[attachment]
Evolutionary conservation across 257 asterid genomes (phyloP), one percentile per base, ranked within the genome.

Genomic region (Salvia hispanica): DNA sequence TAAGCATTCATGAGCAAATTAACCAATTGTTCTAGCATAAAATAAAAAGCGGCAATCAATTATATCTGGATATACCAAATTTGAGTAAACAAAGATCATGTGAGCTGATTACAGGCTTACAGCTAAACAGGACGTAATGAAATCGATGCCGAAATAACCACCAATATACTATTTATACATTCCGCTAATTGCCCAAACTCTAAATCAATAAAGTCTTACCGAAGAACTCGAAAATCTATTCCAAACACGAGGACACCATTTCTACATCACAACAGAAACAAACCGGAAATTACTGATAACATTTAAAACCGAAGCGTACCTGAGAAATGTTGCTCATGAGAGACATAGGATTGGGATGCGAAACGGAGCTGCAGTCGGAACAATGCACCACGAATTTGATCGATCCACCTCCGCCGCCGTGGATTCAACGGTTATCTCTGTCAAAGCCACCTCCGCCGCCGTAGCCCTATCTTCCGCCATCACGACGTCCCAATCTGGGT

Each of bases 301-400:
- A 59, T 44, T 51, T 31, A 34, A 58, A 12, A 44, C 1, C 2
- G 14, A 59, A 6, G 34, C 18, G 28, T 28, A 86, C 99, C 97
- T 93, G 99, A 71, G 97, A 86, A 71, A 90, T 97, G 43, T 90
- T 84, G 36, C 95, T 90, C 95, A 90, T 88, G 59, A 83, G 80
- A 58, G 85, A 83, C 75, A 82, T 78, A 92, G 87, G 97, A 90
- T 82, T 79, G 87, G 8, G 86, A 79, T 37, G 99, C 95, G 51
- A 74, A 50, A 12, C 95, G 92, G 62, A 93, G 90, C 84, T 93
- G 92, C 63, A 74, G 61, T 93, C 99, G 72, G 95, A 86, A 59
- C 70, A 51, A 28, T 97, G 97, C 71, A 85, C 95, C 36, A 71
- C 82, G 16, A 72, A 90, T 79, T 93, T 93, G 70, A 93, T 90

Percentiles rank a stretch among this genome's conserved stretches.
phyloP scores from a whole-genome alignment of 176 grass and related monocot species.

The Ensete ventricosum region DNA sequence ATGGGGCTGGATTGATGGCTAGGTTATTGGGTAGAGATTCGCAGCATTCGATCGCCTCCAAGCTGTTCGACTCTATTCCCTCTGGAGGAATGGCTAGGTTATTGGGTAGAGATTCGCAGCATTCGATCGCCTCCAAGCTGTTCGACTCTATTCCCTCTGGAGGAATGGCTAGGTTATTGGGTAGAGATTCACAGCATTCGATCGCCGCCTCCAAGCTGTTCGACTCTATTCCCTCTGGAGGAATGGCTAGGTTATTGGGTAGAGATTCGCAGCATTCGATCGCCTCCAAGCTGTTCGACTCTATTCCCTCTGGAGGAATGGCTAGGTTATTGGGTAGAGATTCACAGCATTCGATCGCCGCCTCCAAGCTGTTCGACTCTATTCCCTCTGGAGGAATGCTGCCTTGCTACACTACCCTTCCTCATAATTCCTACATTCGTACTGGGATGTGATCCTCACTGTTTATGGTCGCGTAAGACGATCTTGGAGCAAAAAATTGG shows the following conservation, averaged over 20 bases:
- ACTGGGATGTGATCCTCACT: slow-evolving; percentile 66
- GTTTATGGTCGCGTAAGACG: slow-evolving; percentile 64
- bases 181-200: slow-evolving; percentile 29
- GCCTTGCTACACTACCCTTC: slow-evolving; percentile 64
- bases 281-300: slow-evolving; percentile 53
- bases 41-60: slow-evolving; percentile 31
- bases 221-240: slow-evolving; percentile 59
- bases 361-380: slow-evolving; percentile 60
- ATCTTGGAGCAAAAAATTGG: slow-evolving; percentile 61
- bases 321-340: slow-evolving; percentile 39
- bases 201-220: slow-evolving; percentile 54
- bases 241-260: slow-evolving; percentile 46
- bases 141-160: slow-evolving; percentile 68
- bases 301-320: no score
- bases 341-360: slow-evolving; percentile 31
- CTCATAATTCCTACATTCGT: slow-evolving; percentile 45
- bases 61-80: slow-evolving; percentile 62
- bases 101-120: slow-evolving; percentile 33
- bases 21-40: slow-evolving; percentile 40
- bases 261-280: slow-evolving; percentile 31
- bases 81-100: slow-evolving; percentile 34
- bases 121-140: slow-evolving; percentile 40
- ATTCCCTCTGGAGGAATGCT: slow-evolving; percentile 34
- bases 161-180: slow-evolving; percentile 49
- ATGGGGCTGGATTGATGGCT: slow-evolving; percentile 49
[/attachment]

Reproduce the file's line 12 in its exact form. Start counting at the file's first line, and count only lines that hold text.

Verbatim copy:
- C 70, A 51, A 28, T 97, G 97, C 71, A 85, C 95, C 36, A 71